During his first two years in office Reed's relations with the school board were pleasant and warm, and the board, reacting to the turmoil of its years with Barbara Sizemore, conducted its meetings calmly.

But as time went on, many of the members who originally supported Reed and kept the meetings quiet left the board. Over the past three years the board sessions became raucous. Reed generally stayed out of the fighting, looking on calmly through gold-rimmed glasses. But since last summer he has become visibly more angry more often, and the confrontations seemed to take their toll.

After Reed's announcement on Thursday, Mayor Marion Barry and hundreds of citizens used phone calls, telegrams and letters to urge him to reconsider. Five board members, including one whom Reed had labeled obstructionist, implored him at a lunch to stay on.

Even though she said Reed was "mediocre" and hadn't done much "except make excuses" for several years, Rieffel suggested that he come back as a consultant in January to help manage the system until the school terms ends in June. It was "irresponsible," Rieffel said, for Reed to "leave in a pique."

"If I'm such a weak administrator, I don't know why she would mention that," Reed said later in an interview. He said he would think over the idea, as well as the board members plea that he withdraw his resignation, but indicated that he was not likely to change his plans.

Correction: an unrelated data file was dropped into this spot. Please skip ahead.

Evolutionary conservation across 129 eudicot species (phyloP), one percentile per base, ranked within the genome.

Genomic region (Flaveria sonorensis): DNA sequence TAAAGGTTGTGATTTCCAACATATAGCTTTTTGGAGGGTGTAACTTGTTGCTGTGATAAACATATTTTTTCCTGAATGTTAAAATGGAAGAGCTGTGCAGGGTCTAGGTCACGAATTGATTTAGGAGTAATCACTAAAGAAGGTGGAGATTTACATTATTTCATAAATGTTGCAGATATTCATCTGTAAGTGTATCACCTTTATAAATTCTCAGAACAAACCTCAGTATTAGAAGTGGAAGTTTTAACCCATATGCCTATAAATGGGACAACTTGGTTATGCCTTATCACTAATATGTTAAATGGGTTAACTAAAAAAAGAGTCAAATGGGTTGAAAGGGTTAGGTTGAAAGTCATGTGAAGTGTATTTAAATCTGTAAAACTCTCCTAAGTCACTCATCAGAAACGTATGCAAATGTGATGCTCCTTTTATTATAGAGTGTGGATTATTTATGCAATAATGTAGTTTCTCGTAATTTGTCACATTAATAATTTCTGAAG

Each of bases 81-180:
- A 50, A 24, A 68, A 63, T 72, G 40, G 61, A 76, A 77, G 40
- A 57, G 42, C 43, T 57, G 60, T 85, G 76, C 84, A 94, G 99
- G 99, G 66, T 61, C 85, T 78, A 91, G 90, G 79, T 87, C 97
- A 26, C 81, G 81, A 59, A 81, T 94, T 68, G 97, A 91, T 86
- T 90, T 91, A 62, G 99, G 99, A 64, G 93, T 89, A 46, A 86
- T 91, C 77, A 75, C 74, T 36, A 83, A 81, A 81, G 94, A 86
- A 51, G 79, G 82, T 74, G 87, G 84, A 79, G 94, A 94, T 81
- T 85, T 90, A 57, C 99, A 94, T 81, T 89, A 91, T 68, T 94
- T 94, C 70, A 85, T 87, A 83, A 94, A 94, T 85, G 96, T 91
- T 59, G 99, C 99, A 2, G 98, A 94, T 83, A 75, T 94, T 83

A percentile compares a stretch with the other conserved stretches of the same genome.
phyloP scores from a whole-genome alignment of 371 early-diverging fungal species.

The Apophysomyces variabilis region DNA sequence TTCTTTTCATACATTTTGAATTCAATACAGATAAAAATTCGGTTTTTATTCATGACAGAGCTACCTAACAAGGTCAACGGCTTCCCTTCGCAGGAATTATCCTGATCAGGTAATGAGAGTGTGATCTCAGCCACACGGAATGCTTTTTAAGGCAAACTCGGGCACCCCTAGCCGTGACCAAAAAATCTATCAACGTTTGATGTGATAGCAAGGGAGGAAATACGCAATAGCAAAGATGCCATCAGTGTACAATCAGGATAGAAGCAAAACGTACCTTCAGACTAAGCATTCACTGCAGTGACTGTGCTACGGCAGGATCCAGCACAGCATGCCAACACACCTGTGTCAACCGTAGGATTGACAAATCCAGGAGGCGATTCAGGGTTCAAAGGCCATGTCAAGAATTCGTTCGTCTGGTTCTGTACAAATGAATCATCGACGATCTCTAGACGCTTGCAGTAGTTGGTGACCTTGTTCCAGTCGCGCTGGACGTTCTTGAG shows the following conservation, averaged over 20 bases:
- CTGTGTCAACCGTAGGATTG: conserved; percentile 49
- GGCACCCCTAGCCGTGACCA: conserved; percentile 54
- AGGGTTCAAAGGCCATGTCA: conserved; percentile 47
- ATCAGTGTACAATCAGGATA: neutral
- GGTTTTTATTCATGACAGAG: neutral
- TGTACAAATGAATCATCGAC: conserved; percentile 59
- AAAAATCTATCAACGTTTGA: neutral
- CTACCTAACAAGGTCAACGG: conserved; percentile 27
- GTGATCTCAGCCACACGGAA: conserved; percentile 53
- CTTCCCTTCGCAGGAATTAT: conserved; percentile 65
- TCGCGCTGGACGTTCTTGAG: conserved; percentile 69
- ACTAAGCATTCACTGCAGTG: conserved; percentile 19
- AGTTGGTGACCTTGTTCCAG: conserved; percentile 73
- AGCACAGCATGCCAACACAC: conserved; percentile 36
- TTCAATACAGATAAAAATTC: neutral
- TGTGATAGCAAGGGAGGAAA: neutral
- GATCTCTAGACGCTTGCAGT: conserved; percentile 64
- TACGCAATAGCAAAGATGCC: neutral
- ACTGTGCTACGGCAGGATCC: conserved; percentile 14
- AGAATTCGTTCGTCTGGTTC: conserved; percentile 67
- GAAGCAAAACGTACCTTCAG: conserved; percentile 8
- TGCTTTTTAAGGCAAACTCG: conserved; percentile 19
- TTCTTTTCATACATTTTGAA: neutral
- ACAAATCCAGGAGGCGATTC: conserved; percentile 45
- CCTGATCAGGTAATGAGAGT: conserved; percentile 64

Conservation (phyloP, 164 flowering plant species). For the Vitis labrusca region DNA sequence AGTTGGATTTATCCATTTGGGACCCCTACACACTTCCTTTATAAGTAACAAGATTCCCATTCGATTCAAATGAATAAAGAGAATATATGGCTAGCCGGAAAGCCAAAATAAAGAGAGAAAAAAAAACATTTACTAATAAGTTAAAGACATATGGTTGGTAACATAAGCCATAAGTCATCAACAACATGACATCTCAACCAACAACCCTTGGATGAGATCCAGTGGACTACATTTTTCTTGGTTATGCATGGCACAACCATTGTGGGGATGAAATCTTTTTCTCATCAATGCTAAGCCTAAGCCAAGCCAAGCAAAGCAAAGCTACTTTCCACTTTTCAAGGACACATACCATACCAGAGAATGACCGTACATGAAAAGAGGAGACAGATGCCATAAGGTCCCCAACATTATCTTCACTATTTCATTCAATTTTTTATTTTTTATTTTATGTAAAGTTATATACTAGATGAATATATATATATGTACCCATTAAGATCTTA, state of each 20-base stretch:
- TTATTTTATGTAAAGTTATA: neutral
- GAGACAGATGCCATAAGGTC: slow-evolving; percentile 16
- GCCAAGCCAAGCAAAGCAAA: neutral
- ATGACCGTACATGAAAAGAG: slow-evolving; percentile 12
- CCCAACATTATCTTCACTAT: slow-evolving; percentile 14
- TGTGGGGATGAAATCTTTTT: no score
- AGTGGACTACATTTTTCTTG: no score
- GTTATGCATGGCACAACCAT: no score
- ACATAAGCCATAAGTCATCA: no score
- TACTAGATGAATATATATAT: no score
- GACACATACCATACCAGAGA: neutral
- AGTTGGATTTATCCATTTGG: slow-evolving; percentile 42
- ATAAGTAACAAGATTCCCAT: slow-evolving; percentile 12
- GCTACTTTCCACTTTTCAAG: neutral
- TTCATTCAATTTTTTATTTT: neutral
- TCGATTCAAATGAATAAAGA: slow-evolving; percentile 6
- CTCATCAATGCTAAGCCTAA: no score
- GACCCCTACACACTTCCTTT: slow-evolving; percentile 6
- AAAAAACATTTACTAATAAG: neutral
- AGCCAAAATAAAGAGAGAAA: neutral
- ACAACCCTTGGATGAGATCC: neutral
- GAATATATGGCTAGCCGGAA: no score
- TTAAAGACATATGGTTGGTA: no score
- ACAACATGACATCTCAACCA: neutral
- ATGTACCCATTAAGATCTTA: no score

"I'm getting out of it," he said, "and I want to be left alone. I won't bother them about the school system. I've left that situation. The one thing that bothers me is that I won't be around to try to protect our 100,000 kids from those people [on the school board]. But I'm sick of it. I have a right to retire like anyone else."

Thomas A. Shannon, executive director of the National School Boards Association, praised Reed highly, but suggested that he might have decided to quit now no matter how good his relations with the board because of the lure of the early-retirement benefits. After Jan. 1, Reed can't get a pension until he turns 55. His current contract as superintendent expires about a year before that.

"Would his decision have been any different if he had a different board?" Shannon asked. "He's 52. He can walk out on Dec. 31 with a substantial pension and move on to something else . . . . There's consulting work. He can take another [superintendent's] position outside of Washington. He might go into the Reagan administration as an assistant secretary or an undersecretary or maybe even as the secretary of education.

"He has a very, very salable set of skills and abilities," Shannon continued. "He's been superintendent five years, and he can look down the road a little: What are his chances of having his contract renewed if he says that's the way the board members are treating him?"

Shannon said the disputes between Reed and his board over what role each should play are part of a nationwide pattern of tensions between school boards and superintendents.

But as school turmoils have generally subsided throughout the country, Shannon said superintendents are suviving longer in their jobs than they did during the late 1960s and early 1970s.

"The lines between administration and policy are fuzzy everywhere," Shannon said. "What's administration to one is policy to another. The problem is endemic."